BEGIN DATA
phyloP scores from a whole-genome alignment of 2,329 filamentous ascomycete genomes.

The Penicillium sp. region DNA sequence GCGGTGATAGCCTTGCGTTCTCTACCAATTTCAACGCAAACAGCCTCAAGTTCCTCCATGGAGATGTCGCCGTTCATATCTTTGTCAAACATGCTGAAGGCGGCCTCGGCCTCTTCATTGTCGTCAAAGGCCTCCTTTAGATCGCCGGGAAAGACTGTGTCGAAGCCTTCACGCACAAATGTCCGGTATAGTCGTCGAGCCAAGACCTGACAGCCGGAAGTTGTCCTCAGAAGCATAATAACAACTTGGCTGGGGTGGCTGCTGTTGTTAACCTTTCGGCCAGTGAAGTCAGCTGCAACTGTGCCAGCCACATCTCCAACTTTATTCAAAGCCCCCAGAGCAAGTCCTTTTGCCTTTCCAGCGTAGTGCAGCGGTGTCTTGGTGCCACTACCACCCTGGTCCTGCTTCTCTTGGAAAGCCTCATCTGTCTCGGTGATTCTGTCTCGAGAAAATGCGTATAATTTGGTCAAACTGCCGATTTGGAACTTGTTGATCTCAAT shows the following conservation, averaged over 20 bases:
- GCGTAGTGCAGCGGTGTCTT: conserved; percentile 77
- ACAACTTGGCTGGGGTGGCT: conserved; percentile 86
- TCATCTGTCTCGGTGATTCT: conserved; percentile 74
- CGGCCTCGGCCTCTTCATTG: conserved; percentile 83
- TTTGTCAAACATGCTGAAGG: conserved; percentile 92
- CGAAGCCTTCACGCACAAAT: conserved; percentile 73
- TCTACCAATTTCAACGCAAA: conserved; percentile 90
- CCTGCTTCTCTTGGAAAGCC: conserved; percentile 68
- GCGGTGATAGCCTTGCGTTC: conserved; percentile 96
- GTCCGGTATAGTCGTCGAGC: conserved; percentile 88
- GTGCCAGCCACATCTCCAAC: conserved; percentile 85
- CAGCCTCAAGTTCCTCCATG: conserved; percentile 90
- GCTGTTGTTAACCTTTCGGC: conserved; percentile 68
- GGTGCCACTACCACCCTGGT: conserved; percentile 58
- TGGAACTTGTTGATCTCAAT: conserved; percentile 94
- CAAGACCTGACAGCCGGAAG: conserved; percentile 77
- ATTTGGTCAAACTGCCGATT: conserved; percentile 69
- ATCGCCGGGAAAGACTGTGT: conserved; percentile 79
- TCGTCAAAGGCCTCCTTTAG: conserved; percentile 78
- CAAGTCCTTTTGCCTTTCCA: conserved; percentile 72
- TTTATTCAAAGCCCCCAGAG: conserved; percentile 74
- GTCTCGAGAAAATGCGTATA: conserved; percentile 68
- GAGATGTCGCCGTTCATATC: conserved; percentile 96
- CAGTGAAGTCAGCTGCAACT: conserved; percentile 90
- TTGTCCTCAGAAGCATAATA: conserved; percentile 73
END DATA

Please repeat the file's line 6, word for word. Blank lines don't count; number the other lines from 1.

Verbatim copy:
- CGGCCTCGGCCTCTTCATTG: conserved; percentile 83